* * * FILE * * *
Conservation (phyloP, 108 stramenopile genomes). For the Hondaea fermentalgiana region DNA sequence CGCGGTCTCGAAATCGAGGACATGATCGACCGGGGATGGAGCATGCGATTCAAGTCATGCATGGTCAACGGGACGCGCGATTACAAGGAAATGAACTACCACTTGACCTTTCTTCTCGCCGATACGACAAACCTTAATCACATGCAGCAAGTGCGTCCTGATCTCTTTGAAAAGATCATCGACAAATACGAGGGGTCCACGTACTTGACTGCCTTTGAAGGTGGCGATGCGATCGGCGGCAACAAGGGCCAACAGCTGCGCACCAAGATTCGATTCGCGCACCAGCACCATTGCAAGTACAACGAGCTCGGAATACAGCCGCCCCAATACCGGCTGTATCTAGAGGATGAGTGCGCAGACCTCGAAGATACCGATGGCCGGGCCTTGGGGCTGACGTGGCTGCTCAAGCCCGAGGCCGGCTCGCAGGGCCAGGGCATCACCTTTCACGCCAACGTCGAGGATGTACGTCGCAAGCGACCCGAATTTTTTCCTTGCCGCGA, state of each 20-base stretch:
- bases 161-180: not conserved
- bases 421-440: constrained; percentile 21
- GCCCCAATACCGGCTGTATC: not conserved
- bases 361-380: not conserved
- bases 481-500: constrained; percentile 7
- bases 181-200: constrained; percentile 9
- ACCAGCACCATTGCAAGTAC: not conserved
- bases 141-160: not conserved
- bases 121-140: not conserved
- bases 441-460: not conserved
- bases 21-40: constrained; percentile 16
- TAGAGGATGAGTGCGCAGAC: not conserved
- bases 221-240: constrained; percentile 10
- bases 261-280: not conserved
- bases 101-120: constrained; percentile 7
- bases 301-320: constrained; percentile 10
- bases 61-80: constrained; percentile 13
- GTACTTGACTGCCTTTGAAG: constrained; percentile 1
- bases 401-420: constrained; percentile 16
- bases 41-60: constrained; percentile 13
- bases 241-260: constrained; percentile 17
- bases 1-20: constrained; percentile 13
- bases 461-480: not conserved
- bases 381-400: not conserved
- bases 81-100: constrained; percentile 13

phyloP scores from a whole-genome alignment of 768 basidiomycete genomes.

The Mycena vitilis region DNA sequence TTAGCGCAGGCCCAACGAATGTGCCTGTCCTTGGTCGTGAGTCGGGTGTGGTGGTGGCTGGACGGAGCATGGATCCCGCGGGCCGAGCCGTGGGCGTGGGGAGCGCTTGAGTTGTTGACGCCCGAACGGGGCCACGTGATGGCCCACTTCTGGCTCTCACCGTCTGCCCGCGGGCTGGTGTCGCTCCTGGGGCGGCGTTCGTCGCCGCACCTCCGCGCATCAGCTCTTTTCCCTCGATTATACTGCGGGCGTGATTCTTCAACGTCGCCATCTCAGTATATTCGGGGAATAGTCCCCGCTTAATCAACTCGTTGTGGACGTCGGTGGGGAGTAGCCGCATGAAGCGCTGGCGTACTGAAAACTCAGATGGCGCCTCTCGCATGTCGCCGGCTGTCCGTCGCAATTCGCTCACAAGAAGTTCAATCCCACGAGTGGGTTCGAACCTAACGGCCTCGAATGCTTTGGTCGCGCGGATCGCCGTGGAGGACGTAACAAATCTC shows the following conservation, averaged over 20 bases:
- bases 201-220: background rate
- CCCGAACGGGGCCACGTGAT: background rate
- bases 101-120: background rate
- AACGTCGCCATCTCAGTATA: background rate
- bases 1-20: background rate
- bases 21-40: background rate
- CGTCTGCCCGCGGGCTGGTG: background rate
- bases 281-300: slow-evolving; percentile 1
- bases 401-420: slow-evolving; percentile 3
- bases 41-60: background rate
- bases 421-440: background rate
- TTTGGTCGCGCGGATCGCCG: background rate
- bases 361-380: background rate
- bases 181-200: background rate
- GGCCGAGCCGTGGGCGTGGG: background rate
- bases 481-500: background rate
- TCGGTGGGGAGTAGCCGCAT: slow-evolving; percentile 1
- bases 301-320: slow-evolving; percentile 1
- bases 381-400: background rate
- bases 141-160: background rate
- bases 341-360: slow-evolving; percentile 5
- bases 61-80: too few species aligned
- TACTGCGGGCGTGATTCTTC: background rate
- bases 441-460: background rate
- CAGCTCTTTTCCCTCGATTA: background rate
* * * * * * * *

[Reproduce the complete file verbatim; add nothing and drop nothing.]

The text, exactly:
Conservation (phyloP, 108 stramenopile genomes). For the Hondaea fermentalgiana region DNA sequence CGCGGTCTCGAAATCGAGGACATGATCGACCGGGGATGGAGCATGCGATTCAAGTCATGCATGGTCAACGGGACGCGCGATTACAAGGAAATGAACTACCACTTGACCTTTCTTCTCGCCGATACGACAAACCTTAATCACATGCAGCAAGTGCGTCCTGATCTCTTTGAAAAGATCATCGACAAATACGAGGGGTCCACGTACTTGACTGCCTTTGAAGGTGGCGATGCGATCGGCGGCAACAAGGGCCAACAGCTGCGCACCAAGATTCGATTCGCGCACCAGCACCATTGCAAGTACAACGAGCTCGGAATACAGCCGCCCCAATACCGGCTGTATCTAGAGGATGAGTGCGCAGACCTCGAAGATACCGATGGCCGGGCCTTGGGGCTGACGTGGCTGCTCAAGCCCGAGGCCGGCTCGCAGGGCCAGGGCATCACCTTTCACGCCAACGTCGAGGATGTACGTCGCAAGCGACCCGAATTTTTTCCTTGCCGCGA, state of each 20-base stretch:
- bases 161-180: not conserved
- bases 421-440: constrained; percentile 21
- GCCCCAATACCGGCTGTATC: not conserved
- bases 361-380: not conserved
- bases 481-500: constrained; percentile 7
- bases 181-200: constrained; percentile 9
- ACCAGCACCATTGCAAGTAC: not conserved
- bases 141-160: not conserved
- bases 121-140: not conserved
- bases 441-460: not conserved
- bases 21-40: constrained; percentile 16
- TAGAGGATGAGTGCGCAGAC: not conserved
- bases 221-240: constrained; percentile 10
- bases 261-280: not conserved
- bases 101-120: constrained; percentile 7
- bases 301-320: constrained; percentile 10
- bases 61-80: constrained; percentile 13
- GTACTTGACTGCCTTTGAAG: constrained; percentile 1
- bases 401-420: constrained; percentile 16
- bases 41-60: constrained; percentile 13
- bases 241-260: constrained; percentile 17
- bases 1-20: constrained; percentile 13
- bases 461-480: not conserved
- bases 381-400: not conserved
- bases 81-100: constrained; percentile 13

phyloP scores from a whole-genome alignment of 768 basidiomycete genomes.

The Mycena vitilis region DNA sequence TTAGCGCAGGCCCAACGAATGTGCCTGTCCTTGGTCGTGAGTCGGGTGTGGTGGTGGCTGGACGGAGCATGGATCCCGCGGGCCGAGCCGTGGGCGTGGGGAGCGCTTGAGTTGTTGACGCCCGAACGGGGCCACGTGATGGCCCACTTCTGGCTCTCACCGTCTGCCCGCGGGCTGGTGTCGCTCCTGGGGCGGCGTTCGTCGCCGCACCTCCGCGCATCAGCTCTTTTCCCTCGATTATACTGCGGGCGTGATTCTTCAACGTCGCCATCTCAGTATATTCGGGGAATAGTCCCCGCTTAATCAACTCGTTGTGGACGTCGGTGGGGAGTAGCCGCATGAAGCGCTGGCGTACTGAAAACTCAGATGGCGCCTCTCGCATGTCGCCGGCTGTCCGTCGCAATTCGCTCACAAGAAGTTCAATCCCACGAGTGGGTTCGAACCTAACGGCCTCGAATGCTTTGGTCGCGCGGATCGCCGTGGAGGACGTAACAAATCTC shows the following conservation, averaged over 20 bases:
- bases 201-220: background rate
- CCCGAACGGGGCCACGTGAT: background rate
- bases 101-120: background rate
- AACGTCGCCATCTCAGTATA: background rate
- bases 1-20: background rate
- bases 21-40: background rate
- CGTCTGCCCGCGGGCTGGTG: background rate
- bases 281-300: slow-evolving; percentile 1
- bases 401-420: slow-evolving; percentile 3
- bases 41-60: background rate
- bases 421-440: background rate
- TTTGGTCGCGCGGATCGCCG: background rate
- bases 361-380: background rate
- bases 181-200: background rate
- GGCCGAGCCGTGGGCGTGGG: background rate
- bases 481-500: background rate
- TCGGTGGGGAGTAGCCGCAT: slow-evolving; percentile 1
- bases 301-320: slow-evolving; percentile 1
- bases 381-400: background rate
- bases 141-160: background rate
- bases 341-360: slow-evolving; percentile 5
- bases 61-80: too few species aligned
- TACTGCGGGCGTGATTCTTC: background rate
- bases 441-460: background rate
- CAGCTCTTTTCCCTCGATTA: background rate